The fact that it shares many similarities with Dazed and Confused is only going to mystify and irritate most people, especially fans of that earlier film, which was a much more involving and true-to-life portrayal than anything you see in this film. If you'll remember, Dazed had an encapsulated version of Everybody Wants Some embedded into it --- namely Pink's (Jason London) disenfranchisement of the whole high-school sports scene. If you look closely at the mostly unknown cast, you'll notice more than a few similarities between the two character line-ups in behaviors and physical appearance. But Dazed is a rich film. The characters were anything but types (and they did not chant "catch phrases" as one reviewer states... the film's fans created those) and each had many dimensions. None (even Ben Affleck's character) were straight heroes or villains. By contrast, Everybody Wants Some's cast of jocks and jock-babes rarely give us anything we don't expect or transcend any of the rampant stereotypes.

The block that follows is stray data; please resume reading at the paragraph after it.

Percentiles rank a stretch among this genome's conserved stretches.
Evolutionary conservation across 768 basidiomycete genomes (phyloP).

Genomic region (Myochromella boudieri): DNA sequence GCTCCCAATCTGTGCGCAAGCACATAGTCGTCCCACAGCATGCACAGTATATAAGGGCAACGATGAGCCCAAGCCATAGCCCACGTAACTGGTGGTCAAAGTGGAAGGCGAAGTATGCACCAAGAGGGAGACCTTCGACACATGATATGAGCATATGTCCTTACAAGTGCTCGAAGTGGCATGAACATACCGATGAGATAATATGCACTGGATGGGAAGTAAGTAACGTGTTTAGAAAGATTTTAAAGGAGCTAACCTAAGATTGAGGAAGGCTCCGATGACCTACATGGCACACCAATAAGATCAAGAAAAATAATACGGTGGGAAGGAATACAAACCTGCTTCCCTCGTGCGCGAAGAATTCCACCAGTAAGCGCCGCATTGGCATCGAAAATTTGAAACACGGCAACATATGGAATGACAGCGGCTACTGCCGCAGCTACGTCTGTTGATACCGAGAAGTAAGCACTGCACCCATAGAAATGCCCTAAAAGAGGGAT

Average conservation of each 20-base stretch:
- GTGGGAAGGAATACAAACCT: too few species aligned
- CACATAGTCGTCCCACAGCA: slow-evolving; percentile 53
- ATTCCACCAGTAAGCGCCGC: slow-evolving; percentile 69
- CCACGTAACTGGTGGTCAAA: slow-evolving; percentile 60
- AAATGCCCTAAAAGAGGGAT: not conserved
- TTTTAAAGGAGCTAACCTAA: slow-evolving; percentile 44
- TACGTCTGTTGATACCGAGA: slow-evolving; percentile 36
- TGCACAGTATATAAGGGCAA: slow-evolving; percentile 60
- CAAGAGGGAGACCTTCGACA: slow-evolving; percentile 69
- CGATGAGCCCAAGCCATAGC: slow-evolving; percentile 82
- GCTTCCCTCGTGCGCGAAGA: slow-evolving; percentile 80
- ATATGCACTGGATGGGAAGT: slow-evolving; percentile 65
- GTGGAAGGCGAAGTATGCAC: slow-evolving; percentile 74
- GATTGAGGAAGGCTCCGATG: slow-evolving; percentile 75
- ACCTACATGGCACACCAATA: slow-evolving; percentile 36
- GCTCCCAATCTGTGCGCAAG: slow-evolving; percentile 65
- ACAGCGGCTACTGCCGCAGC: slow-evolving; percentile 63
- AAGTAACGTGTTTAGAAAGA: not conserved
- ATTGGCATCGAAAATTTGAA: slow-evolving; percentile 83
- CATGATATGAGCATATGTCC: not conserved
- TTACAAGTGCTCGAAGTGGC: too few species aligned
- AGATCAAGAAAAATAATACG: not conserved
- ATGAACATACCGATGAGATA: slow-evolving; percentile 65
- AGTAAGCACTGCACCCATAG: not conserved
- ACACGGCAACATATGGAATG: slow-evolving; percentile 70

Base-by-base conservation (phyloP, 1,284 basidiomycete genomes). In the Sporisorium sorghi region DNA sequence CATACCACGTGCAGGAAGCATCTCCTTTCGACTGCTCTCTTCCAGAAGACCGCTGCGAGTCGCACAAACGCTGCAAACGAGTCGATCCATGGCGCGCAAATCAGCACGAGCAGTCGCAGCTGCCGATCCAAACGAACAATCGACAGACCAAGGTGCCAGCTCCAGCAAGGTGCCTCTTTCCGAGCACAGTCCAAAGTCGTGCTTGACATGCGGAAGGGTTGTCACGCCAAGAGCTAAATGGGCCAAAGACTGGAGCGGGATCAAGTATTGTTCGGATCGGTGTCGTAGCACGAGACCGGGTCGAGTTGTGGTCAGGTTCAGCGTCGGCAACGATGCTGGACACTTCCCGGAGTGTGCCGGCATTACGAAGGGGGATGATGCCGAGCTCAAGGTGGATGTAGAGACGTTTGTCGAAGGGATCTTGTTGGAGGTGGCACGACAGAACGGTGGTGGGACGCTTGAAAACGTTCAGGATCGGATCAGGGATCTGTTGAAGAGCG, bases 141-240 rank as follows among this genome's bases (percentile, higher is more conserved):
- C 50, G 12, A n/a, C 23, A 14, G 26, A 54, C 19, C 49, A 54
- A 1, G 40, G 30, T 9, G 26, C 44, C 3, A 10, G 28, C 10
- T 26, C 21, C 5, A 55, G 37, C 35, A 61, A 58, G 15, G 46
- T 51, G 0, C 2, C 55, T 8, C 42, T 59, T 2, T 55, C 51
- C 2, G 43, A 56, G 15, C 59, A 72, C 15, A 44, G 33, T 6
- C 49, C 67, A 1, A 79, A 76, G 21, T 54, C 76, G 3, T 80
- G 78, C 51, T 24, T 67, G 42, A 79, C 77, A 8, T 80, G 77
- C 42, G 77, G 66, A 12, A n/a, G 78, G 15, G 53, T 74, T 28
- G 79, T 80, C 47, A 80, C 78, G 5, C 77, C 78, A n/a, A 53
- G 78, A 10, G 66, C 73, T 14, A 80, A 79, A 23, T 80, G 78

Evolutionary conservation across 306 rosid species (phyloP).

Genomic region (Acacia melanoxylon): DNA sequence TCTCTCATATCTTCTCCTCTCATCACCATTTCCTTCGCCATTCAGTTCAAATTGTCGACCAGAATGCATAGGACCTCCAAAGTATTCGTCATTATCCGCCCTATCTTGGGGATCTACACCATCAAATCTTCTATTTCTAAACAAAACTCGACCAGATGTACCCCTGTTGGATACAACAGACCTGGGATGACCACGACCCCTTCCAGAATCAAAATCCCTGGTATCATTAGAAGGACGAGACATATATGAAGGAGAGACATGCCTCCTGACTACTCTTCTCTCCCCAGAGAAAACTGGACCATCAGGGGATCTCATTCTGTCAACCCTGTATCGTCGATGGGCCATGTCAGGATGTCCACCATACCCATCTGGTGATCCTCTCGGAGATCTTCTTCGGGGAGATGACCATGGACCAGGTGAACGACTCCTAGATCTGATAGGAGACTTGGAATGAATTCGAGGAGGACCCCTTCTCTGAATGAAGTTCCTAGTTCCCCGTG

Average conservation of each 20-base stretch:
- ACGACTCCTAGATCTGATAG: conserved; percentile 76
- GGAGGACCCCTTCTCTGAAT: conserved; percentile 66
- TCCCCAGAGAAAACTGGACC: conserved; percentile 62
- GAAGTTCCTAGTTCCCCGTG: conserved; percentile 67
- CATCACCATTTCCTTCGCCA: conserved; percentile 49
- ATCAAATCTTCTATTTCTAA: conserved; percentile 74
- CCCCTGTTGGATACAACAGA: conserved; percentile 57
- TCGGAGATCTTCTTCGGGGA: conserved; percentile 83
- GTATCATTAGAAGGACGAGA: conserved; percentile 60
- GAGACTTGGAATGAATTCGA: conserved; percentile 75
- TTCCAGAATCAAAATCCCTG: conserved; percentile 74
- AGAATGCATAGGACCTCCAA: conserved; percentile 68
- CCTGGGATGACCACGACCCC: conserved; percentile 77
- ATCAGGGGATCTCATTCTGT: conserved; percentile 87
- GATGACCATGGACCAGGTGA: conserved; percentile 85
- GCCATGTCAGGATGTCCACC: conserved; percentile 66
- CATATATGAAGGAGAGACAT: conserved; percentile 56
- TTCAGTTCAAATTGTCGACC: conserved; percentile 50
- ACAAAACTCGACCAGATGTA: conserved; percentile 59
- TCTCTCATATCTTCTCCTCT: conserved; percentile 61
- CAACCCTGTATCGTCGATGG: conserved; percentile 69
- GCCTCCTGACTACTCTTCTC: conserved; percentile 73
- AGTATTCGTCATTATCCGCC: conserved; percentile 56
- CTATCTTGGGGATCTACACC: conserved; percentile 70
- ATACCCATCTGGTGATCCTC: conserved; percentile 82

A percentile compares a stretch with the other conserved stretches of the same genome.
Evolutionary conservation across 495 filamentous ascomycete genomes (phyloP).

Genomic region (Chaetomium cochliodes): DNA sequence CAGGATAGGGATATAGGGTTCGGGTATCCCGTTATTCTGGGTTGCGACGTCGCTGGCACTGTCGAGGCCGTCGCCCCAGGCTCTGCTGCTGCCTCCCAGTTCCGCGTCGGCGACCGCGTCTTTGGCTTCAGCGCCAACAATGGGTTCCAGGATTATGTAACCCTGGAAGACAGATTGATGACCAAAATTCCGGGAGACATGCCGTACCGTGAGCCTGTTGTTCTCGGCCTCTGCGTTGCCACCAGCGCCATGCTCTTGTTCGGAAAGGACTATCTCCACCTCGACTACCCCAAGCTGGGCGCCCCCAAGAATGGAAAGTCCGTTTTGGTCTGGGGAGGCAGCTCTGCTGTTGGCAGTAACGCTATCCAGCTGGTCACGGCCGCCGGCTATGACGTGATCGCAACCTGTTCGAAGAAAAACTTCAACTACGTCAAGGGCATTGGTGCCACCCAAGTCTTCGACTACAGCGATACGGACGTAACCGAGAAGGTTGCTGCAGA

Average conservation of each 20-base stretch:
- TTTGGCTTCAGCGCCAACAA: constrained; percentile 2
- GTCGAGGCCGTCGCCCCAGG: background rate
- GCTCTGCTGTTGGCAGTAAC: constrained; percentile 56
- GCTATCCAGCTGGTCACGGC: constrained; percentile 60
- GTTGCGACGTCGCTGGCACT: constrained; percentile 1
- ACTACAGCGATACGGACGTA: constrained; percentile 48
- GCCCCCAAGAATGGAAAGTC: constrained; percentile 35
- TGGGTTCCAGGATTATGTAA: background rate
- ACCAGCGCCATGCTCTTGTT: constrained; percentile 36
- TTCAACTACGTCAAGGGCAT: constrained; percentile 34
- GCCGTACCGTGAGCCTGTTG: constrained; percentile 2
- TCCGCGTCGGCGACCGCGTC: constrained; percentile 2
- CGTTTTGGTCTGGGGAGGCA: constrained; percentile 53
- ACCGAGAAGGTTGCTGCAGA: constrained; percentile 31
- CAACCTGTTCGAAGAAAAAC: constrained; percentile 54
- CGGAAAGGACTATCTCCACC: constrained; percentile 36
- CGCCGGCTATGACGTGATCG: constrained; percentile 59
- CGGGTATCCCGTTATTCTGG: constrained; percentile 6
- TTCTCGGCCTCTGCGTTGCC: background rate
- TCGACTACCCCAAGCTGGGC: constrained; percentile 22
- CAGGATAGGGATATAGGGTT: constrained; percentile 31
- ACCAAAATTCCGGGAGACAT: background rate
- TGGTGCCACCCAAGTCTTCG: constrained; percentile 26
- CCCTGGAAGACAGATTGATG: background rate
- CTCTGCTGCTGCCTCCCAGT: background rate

For long stretches... I mean *LONG*... all you get are continuous party scenes that, while well-directed, still don't deliver anything that will keep your interest. There is little conflict, and nothing but the scantest surface interactions between the cast, none of whom give anything but the most vanilla performances. This isn't the first time Linklater's used a cast of unknowns (Dazed and particularly Slacker were exactly that) but Everybody Wants Some's crew is distinctly lacking in both style and charisma.

    I don't think I've been as disappointed by any movie this year. And as other reviewers have said, the overwhelming positive critical reception this unstructured mess is receiving is disturbing, to say the least. Yes, Boyhood was amazing on so many levels and easily Linklater's most masterful film, firing on all his strengths. EWS consistently plays to all his weakest.

    The more I think about it, EWS's aims are closer to Slacker than Dazed. Slacker was just that... a virtual anthropological snapshot of Austin Texas college life circa 1988-1989. Only Slacker's cast continually gave the audience thoughtful, crazy, disturbing, and provoking words and actions. By contrast, EWS is about as soulful as a kegger. A fun time in the moment, but nothing you'll remember after that. And that might be a very good thing.